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What are New Comparability Profit Sharing Plans?

This plan design gives small business owners significant flexibility when it comes to profit sharing contribution allocations.

This plan design gives small business owners significant flexibility when it comes to profit sharing contribution allocations.

To retain their tax-qualified status, 401(k) plans are prohibited from discriminating in favor of key owners, officers, and highly compensated employees. Some small businesses that want to help their employees save for retirement may put off offering profit sharing contributions due to the financial burden of a “pro-rata” allocation compared to what the owners might get.

For these types of small businesses, a specific profit sharing plan design may provide the solution. Called new comparability, it allows businesses to remain in compliance while making larger contributions to its older participants, typically owners and highly compensated employees.

A Different Testing Approach

Most profit sharing plans (i.e., pro rata, integrated plans), are deemed to pass nondiscrimination automatically using the safe harbor approach, while new comparability plans are required to pass the general test to prove its not discriminating against non-highly compensated employees.

New comparability allows employees to be segmented into more groups so that owners can be considered separately from, say, non-owner HCEs.  In addition, testing is based on projected benefits at retirement that are derived from contributions, rather than on the contributions themselves. This “cross-testing” is a bit of a hybrid approach whereby the 401(k) (a defined contribution plan) is tested as if it were a traditional pension (i.e., defined benefit) plan.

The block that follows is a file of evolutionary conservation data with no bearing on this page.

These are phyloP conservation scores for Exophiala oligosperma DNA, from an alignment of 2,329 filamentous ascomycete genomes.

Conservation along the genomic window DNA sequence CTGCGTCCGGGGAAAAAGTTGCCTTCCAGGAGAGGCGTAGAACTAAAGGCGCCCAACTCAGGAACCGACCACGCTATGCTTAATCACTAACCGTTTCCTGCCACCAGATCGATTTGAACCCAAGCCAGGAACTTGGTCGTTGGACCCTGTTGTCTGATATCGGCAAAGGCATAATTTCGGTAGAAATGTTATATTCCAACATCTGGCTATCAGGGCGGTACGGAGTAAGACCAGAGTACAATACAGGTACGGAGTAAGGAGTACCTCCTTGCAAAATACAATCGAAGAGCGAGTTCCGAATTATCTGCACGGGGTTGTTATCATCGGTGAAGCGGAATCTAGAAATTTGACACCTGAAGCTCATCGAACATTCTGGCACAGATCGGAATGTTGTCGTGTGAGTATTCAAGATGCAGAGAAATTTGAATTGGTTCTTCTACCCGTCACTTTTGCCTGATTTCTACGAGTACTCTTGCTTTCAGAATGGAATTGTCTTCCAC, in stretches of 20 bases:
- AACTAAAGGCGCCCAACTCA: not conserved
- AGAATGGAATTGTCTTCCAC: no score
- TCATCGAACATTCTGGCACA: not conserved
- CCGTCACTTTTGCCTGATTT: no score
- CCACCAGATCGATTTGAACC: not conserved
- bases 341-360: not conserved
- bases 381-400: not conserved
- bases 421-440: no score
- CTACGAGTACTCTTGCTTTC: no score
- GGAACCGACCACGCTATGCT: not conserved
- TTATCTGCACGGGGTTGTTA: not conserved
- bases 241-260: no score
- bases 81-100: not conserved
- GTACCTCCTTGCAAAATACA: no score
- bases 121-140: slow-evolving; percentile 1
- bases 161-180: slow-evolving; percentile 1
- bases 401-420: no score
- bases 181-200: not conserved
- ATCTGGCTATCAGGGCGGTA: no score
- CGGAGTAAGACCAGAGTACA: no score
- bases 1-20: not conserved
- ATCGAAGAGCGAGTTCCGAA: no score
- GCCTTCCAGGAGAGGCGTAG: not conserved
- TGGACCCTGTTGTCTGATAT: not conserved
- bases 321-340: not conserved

Plans using this method are able to pass testing and be compliant because younger NHCEs have more time until retirement, and so their projected benefit based on lower contributions falls within an acceptable range of the projected benefit of older HCEs receiving a larger contribution.

Using the new comparability plan design, a plan could, for instance, make 401(k) contributions of 10% to owners and 6% to NHCEs. Or contribute 10% to one owner, 8% to another owner, and 5% to NHCEs.

Minimum “gateway requirement”

To take advantage of the new comparability profit sharing plan design, the contribution to all NHCEs must be a minimum of:

  • One-third of the highest contribution rate given to any HCE; or
  • 5% of the participants gross compensation

Firms Well-Suited to New Comparability

The new comparability profit sharing plan design is a good solution for companies with fewer than 50 employees that have a group of older owners and/or HCEs that are important to the success of their organization.

Companies that tend to implement this design feature include:

  • Law Firms
  • Medical Practices
  • Accounting Firms
  • Service Companies

Plan sponsors interested in this feature can include the profit sharing contribution in their plan documents as discretionary, meaning they are never obligated to make a contribution in any given year.  This is helpful, too, since your employee demographics will likely change from year to year and so may your profit sharing allocation decisions.

In addition to the benefits that a retirement plan provides to employees, profit sharing plans provide real benefits to small business owners. Profit sharing contributions are tax deductible and not subject to payroll taxes (e.g. FICA).

The new comparability profit plan design gives small business owners significant flexibility to offer a 401(k) that meets the needs of their organization.